By adding decorative tile designs to this electrical box, Portuguese artist Diogo Machado helps passersby look beyond urban infrastructure to appreciate the culture that underlies industrial drudgery. The artist, who also uses the pseudonym Add Fuel, used symmetrical stencils inspired by azulejos — Portuguese tiles — to paint this utility box located in a gentrified neighborhood in the city of Lisbon.
The piece was completed as part of a neighborhood revitalization effort led by nonprofit Mistaker Maker. Interestingly, Machado left part of the box’s original surface intact, complete with graffiti. This detail points to a collision between the area’s deteriorating infrastructure and a resurgence of the arts.
On the surface, the patterns appear ornately traditional and classic in design. However, upon closer inspection, it becomes apparent that Machado blends pop culture symbols and surprising pictures into the motif. In this piece, for instance, the decadent blue swirls turn out to be…

Source: www.mymodernmet.com

See on Scoop.itLe It e Amo ✪

Portuguese Street Artist Decorates Electrical Box with Ornate Tile Patterns


By adding decorative tile designs to this electrical box, Portuguese artist Diogo Machado helps passersby look beyond urban infrastructure to appreciate the culture that underlies industrial drudgery. The artist, who also uses the pseudonym Add Fuel, used symmetrical stencils inspired by azulejos — Portuguese tiles — to paint this utility box located in a gentrified neighborhood in the city of Lisbon.
The piece was completed as part of a neighborhood revitalization effort led by nonprofit Mistaker Maker. Interestingly, Machado left part of the box’s original surface intact, complete with graffiti. This detail points to a collision between the area’s deteriorating infrastructure and a resurgence of the arts.
On the surface, the patterns appear ornately traditional and classic in design. However, upon closer inspection, it becomes apparent that Machado blends pop culture symbols and surprising pictures into the motif. In this piece, for instance, the decadent blue swirls turn out to be…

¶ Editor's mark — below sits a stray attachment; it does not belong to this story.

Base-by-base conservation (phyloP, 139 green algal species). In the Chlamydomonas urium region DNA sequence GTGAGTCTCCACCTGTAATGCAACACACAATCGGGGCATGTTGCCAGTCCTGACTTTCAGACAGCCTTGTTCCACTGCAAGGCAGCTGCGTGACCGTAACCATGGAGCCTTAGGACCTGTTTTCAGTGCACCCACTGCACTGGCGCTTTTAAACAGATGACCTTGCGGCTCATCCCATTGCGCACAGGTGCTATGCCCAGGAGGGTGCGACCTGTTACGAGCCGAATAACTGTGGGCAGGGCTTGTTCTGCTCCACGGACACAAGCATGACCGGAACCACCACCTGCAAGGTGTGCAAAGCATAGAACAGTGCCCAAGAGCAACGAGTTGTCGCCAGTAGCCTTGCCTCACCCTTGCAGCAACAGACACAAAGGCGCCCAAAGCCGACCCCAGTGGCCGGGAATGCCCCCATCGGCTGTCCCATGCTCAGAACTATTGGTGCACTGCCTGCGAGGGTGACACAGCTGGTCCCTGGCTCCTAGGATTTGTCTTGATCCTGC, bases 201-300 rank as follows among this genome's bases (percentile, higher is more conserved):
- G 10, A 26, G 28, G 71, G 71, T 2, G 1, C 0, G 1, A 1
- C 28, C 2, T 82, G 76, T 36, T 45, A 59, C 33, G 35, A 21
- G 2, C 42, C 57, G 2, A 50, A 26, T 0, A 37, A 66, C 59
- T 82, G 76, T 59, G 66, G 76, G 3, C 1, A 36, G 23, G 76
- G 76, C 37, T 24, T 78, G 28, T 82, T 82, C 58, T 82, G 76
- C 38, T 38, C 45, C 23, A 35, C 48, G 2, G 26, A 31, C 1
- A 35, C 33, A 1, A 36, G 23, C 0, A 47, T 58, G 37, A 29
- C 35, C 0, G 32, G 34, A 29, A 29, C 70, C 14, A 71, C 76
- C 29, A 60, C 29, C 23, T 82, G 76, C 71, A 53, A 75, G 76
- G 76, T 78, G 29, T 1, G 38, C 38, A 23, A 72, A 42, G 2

Source: www.mymodernmet.com

See on Scoop.itLe Panda De Cina ✪

Powerful Ads Remind Us a Woman’s Worth Isn’t Measured by Clothes


There’s the old adage that “clothes don’t make the man,” and so why should they have to make the woman? Swiss feminist group Terre des Femmes and the Miami Ad School in Hamburg, Germany recently created an advertising campaign that begs the question. Called A Woman’s Worth, it features three posters demonstrating the ridiculous notions people often have regarding a woman’s attire and her body.
Each powerful image features a different body part – legs, chest, and feet – and has a “ruler” on it that signifies the length of a skirt, height of a neckline and heel. But instead of the measurements conveying inches or centimeters, the markers include terms like, “prude” and “asking for it.” Depending on where your dress falls (or doesn’t fall), people will unfairly judge you for it.
A Woman’s Worth points out the absurdity of these measurements, and implores us to think beyond the style that a person is wearing. Someone’s value is not dependent on their clothing, and it shouldn’t be an…

Source: www.mymodernmet.com

See on Scoop.itLe It e Amo ✪

Powerful Ads Remind Us a Woman’s Worth Isn’t Measured by Clothes


There’s the old adage that “clothes don’t make the man,” and so why should they have to make the woman? Swiss feminist group Terre des Femmes and the Miami Ad School in Hamburg, Germany recently created an advertising campaign that begs the question. Called A Woman’s Worth, it features three posters demonstrating the ridiculous notions people often have regarding a woman’s attire and her body.
Each powerful image features a different body part – legs, chest, and feet – and has a “ruler” on it that signifies the length of a skirt, height of a neckline and heel. But instead of the measurements conveying inches or centimeters, the markers include terms like, “prude” and “asking for it.” Depending on where your dress falls (or doesn’t fall), people will unfairly judge you for it.
A Woman’s Worth points out the absurdity of these measurements, and implores us to think beyond the style that a person is wearing. Someone’s value is not dependent on their clothing, and it shouldn’t be an…

Source: www.mymodernmet.com

See on Scoop.itLe Panda De Cina ✪

#fast #cat #help #africa #kenya #little #elephant See it here:


#fast #cat #help #africa #kenya #little #elephant See it here:#fast #cat #help #africa #kenya…
via Tumblr http://bit.ly/1GFV4nO